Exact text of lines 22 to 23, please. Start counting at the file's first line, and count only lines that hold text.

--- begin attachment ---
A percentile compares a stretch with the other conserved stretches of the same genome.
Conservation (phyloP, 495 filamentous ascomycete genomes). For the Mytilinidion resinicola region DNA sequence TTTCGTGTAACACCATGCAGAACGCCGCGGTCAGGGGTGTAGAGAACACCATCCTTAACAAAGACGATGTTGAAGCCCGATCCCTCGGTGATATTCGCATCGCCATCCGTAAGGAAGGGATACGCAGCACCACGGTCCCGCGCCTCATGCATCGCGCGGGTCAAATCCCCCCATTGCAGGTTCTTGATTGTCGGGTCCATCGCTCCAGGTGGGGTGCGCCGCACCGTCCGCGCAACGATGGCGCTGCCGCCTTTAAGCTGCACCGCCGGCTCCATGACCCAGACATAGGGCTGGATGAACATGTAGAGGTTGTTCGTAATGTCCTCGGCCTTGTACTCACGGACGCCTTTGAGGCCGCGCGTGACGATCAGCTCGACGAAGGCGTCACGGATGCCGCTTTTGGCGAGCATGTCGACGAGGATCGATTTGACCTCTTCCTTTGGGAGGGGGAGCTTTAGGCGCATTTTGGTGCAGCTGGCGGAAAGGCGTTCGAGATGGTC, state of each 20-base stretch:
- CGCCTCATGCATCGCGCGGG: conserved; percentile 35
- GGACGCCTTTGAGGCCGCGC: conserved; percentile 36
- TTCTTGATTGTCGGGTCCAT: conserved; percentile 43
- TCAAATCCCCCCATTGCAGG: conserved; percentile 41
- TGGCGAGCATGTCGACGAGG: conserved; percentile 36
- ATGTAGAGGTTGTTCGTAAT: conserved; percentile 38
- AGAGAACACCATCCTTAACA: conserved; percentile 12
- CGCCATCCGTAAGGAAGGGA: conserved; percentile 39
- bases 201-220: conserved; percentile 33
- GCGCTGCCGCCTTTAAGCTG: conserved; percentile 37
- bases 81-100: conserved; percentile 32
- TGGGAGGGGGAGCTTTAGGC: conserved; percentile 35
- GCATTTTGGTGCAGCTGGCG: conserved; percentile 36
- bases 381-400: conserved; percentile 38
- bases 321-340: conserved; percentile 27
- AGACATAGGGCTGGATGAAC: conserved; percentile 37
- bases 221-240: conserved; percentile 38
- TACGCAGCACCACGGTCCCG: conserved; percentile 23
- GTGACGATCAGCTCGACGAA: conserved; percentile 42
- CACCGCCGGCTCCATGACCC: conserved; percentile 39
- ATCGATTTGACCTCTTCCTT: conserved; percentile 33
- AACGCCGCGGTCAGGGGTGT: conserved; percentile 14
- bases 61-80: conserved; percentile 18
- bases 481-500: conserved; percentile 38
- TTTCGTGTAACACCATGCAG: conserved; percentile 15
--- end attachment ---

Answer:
- CACCGCCGGCTCCATGACCC: conserved; percentile 39
- ATCGATTTGACCTCTTCCTT: conserved; percentile 33